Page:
Public health is everyone's business


Totally inspiring speech by Duncan Selbie, chief executive of Public Health England, at today's first Hertfordshire Public Health Conference. 

Public Health is back as one of the responsibilities of Herts County Council, a return of this function to local government after a gap of 40 years and frankly not before time. Selbie is a London-based Scot with one of those reassuringly pawky Scots medical accents (and he claims 'a good face for radio').  His message is that we have come a long way on improving life expectancy although we had a lot of catching up to do, but far too many people are living 'with misery'. So many of our health outcomes depend on our own choices - tobacco (170,000 people still smoke in Hertfordshire), hypertension (most US men know their blood pressure, most UK men don't, yet how can we manage what we haven't measured?), over-eating, over-drinking.

Having a decent job really matters so people don't have financial stress and feel good about themselves.  And having a companion for friendship or love. He took his glasses off (so we knew it was important) to emphasise there is no extra money while the challenges are greater (but then we managed to spend a shed load more on the NHS without marked improvement on quality of life, doctors and nurses are not enough).  There is no magic ingredient, no national quick fix, it's all about local leadership (us) and local relationships. If this move of public health responsibility from the NHS to local government ends up as just a lift and shift, we will have failed.  In a context of huge reductions in local government finance and continuing demographic pressures, there is a clear business case for investing in public health to take the strain off NHS and social services - i.e. everything from leisure and exercise opportunities to using the libraries to promote health.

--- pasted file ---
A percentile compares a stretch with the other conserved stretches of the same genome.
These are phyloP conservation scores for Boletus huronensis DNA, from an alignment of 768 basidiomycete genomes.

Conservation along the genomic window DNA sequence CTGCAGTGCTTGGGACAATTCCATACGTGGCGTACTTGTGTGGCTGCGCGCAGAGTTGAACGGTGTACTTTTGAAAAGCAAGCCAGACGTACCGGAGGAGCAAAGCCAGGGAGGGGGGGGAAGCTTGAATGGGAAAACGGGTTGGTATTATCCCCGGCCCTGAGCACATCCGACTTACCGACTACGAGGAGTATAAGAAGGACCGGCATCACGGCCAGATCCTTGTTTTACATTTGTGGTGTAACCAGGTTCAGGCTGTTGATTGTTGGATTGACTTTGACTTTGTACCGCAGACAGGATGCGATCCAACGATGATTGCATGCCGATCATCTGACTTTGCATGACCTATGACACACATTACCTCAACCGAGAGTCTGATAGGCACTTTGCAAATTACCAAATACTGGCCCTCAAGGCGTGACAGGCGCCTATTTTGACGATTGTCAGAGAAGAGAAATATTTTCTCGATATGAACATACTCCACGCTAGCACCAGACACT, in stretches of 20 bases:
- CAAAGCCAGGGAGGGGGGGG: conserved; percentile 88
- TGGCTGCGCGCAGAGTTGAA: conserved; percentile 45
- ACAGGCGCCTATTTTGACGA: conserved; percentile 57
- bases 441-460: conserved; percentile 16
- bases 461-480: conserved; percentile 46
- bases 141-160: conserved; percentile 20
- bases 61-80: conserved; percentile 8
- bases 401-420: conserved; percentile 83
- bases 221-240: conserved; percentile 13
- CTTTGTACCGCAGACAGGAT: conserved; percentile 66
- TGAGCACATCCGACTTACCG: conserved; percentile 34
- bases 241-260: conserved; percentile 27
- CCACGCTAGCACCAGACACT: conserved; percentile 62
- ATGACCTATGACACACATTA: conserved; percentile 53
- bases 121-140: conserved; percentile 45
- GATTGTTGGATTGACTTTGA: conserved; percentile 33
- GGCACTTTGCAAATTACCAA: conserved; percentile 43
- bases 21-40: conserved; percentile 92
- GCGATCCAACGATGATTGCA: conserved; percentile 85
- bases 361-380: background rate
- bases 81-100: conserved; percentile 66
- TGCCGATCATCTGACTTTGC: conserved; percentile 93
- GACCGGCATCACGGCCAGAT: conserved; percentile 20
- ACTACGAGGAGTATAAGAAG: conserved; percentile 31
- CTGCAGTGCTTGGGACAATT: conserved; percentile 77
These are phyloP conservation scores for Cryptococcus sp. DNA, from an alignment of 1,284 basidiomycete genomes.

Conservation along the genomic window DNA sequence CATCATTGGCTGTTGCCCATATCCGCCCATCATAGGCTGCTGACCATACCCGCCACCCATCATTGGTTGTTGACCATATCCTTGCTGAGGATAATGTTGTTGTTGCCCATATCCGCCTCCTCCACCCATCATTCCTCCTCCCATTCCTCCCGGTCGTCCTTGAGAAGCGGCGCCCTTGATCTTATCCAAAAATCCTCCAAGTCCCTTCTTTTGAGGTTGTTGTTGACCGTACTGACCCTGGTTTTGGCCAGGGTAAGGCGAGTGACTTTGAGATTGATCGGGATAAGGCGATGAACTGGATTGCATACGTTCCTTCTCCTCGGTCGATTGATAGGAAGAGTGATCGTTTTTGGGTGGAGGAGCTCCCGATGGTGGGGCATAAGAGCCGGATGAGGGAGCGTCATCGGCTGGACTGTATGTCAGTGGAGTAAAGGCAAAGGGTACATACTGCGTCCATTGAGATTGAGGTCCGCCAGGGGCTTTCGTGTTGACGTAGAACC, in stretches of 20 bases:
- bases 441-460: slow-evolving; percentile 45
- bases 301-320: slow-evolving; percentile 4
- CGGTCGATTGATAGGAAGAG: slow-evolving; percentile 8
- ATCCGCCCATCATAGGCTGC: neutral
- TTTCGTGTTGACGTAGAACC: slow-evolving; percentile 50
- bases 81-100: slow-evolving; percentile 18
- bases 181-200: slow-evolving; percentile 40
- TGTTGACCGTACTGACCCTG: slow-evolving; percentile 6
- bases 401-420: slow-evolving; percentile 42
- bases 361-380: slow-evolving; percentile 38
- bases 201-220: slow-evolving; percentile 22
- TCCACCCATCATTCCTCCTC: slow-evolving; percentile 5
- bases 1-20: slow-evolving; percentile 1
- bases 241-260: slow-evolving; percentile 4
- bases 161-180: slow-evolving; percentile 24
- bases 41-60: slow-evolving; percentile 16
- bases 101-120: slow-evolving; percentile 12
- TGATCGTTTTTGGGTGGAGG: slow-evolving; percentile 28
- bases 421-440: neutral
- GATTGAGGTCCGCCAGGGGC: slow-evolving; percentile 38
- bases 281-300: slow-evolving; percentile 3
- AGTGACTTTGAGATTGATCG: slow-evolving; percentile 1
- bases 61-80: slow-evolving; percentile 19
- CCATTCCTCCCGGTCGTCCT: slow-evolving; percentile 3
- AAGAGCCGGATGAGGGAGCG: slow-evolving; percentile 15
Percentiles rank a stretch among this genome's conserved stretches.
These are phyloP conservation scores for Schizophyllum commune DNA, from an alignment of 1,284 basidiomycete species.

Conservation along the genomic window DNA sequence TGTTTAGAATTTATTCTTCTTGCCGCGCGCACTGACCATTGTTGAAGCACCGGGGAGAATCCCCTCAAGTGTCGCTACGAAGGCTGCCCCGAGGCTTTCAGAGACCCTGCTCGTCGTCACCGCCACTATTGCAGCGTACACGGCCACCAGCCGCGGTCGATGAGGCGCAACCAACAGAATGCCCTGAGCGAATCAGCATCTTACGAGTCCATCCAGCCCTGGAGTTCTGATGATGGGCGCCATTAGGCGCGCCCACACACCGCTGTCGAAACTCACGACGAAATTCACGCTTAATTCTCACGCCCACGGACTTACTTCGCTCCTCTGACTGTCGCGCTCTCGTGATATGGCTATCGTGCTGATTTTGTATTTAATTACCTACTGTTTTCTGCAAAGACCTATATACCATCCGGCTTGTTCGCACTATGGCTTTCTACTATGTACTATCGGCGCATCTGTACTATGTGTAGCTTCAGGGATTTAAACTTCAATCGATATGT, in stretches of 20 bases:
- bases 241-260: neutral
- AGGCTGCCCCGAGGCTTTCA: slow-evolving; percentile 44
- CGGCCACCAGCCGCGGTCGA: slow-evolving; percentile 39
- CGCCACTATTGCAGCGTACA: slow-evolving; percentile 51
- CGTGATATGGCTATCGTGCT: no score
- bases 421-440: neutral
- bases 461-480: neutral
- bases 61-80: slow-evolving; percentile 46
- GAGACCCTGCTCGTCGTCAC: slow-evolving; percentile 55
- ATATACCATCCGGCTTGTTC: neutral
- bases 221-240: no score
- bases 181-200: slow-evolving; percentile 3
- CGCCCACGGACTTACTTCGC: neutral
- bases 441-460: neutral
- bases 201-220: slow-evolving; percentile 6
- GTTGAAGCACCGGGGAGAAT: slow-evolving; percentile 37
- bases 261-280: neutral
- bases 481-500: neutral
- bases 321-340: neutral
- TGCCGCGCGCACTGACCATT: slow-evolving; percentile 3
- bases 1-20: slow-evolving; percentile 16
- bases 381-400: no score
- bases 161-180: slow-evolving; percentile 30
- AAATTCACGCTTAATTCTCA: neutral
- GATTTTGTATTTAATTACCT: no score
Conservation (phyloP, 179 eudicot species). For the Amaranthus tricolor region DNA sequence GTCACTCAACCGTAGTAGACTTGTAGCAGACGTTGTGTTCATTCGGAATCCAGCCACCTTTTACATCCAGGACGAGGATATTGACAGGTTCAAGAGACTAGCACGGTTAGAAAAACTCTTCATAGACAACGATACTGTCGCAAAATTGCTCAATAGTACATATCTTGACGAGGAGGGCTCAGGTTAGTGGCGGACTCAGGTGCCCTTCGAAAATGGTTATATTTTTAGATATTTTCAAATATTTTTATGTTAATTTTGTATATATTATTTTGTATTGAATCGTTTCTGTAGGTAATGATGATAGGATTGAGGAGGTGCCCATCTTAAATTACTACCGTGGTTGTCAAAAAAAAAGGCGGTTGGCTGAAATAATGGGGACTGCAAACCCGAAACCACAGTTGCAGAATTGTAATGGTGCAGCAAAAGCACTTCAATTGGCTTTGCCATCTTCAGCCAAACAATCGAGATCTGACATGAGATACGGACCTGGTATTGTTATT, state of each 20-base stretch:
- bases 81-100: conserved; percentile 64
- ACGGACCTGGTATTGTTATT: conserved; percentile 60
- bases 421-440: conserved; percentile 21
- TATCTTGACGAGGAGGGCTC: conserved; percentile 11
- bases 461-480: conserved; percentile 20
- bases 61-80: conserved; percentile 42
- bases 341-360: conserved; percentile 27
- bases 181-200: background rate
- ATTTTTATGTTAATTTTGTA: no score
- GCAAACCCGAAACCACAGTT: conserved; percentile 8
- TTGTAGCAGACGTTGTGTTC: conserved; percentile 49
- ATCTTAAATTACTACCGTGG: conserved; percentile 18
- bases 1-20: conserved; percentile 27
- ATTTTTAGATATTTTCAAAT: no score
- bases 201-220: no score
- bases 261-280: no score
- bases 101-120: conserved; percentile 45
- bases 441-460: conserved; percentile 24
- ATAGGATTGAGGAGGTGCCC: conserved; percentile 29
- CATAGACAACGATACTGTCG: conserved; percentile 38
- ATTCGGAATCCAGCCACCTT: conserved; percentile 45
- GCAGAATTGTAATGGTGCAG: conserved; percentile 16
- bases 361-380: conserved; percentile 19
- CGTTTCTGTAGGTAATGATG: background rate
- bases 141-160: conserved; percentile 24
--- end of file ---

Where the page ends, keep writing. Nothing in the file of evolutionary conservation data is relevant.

I have a friend in St Albans who has started serious exercise walking.  He's lost 4 stone - result - but his regular route takes him past a sheltered housing complex where he always waves and smiles at the residents in the lounge.  I visit them too and now they look forward to seeing Tony, their day is brightened, that's also a result and just one small example of public health in action. Today's conference culminated in the launch of a Public Health Strategy for Hertfordshire.  I will post a link as soon as I get one.


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